Your 4 year old isn’t listening? These tips will help your child feel safe and ultimately improve their behavior.
A short while ago I was having a mommy crises.
I felt one of my sons was really going through a hard time. Lots of crying, whining, and meltdowns. Our babysitter even commented that he seemed “sad” and didn’t want to play with his siblings. I started watching him like a hawk and was shocked at what I saw.
He seemed down, defeated, and unhappy.
I cried and cried and cried until I was ready to think of a plan. A plan to get to the bottom of what was happening with my son. Turns out… it wasn’t such a mystery.
He felt lost in the hubbub of our large family.
My husband and I talked at length about what to do and then, starting the next day, waged a 4 pronged attack. Even after two days of the plan, the results were astonishing. I wouldn’t have believed it if it weren’t my own life.
Using the 4 keys below, we re-connected with him in such a meaningful way his tantrums basically went away, he was smiling again, and he became his normal happy self.
Helping Your 4 Year Old Learn To Listen
While it may seem counter intuitive, the best approach is not always knuckling down and getting more “strict.” Kids know the rules, they sometimes need to remember why they care about the rules in the first place.
Give Away Control You Don’t Need
A lot of behavior issues stem from one thing: feeling powerless.
A parent can relinquish control without endangering their child or giving them inappropriate freedoms for their age. They don’t *have* to use the red cup and it doesn’t *actually* matter if their favorite shirt and shorts don’t match. Children who feel they have a certain measure of control over their lives will be more likely to cooperate with your requests.
Children who feel they never get to decide anything will find other ways to exert their power. They’ll ignore you, they’ll procrastinate, they’ll say “okay” then not do it. Children need to have a sense they have some power and – if you don’t give it to them – they’ll prove they have it in ways you don’t like.
Be Sure You Have Your Child’s Heart
Ultimately, children end up obeying their parents and adopting their values because they grew up in an environment of love, acceptance, and support. A nurturing and loving connection is the foundation of parenting. If your child doesn’t feel understood, loved, or valued they won’t give a rip what you want them to do. You think a child should obey your every command because you are their mother.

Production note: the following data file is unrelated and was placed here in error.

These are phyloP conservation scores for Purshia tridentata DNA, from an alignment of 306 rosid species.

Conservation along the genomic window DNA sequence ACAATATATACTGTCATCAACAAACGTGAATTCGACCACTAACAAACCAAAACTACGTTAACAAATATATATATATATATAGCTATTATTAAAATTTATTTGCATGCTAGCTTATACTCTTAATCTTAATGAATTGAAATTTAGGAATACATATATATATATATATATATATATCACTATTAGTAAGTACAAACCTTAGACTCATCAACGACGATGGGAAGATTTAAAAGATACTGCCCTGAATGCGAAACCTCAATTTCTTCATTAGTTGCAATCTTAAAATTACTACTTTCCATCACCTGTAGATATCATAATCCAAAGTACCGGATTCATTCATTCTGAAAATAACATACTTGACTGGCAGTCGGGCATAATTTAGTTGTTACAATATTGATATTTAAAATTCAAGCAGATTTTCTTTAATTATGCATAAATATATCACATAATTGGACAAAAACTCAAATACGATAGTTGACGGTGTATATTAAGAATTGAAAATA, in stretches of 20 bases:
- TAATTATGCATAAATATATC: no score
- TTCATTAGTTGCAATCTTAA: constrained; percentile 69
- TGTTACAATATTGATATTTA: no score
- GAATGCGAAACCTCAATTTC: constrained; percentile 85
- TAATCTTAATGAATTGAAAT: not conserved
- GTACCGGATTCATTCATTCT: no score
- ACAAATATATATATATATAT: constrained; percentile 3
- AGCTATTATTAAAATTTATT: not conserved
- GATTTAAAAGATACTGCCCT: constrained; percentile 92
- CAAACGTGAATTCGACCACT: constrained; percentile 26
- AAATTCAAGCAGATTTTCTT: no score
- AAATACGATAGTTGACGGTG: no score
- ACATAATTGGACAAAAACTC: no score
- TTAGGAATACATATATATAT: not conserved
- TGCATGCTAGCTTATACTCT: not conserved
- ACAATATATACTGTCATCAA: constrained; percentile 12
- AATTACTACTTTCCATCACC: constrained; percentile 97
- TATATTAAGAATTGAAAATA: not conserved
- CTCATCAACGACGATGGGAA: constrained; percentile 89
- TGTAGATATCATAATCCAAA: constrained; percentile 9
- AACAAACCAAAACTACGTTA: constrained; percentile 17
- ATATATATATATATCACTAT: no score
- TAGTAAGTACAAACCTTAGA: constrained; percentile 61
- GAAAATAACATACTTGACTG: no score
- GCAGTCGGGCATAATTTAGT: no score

A child knows deep down they have the choice whether or not to obey you, and without a strong nurturing bond, they won’t bother trying to please you.
So… how to be sure you have their heart? Keep reading.
Be More Playful
Kids play all day. It’s their default. It’s how they learn and how they bond. The best way to connect with your small child?
Become more playful.
This means laughing, tickling, roughhousing and being silly with your child. This is very hard for certain personalities, but take heart. It’s not about playing pretend for 3 hours, it’s about connecting with your child in a way they understand completely. This will help them feel safe and loved. When they feel safe and loved?
You guessed it. They want to cooperate.
Pay Actual Attention And Narrate To Stay In The Moment
I realized a while ago that it’s incredibly difficult to stay in the moment for me. My head is always spinning, thinking, and planning and this is not a good quality when it comes to spending time with my children.
I become a commentator. When I sit with them or join them in a game, I don’t necessarily have to take a role in the play. I can simply comment on it.
“You are building with LEGO. You love building.”
“Your Barbie can do flips. Wow, you like making her spin.”
“You are jumping up and down. That looks really fun, you are laughing a lot!”
You’ll feel completely ridiculous doing this until you see how your child reacts. Mine’s eyes light up and they feel so understood and loved. When I make sure and use this strategy in my normal interactions with them, the days are so much more peaceful. Less fighting, less tantrums, less arguing.
The long and short of it…
When children know you’re paying attention they feel loved.
When children feel loved, they are settled.
When children are settled, they are at peace.
When children are at peace, they are more cooperative.
If your child is refusing to listen or obey, don’t give more consequences. Give more time.
If you find it difficult to connect with your child or feel constantly distracted, overwhelmed, and distant… I have something for you. Sometimes it’s hard to stay in the moment and connect, but so much easier to reach for our phones and zone out. If this is you… get on my waitlist for the Slow Your Scroll workbook that’ll help you stop craving your phone and start living in the moment, enjoying your kids.
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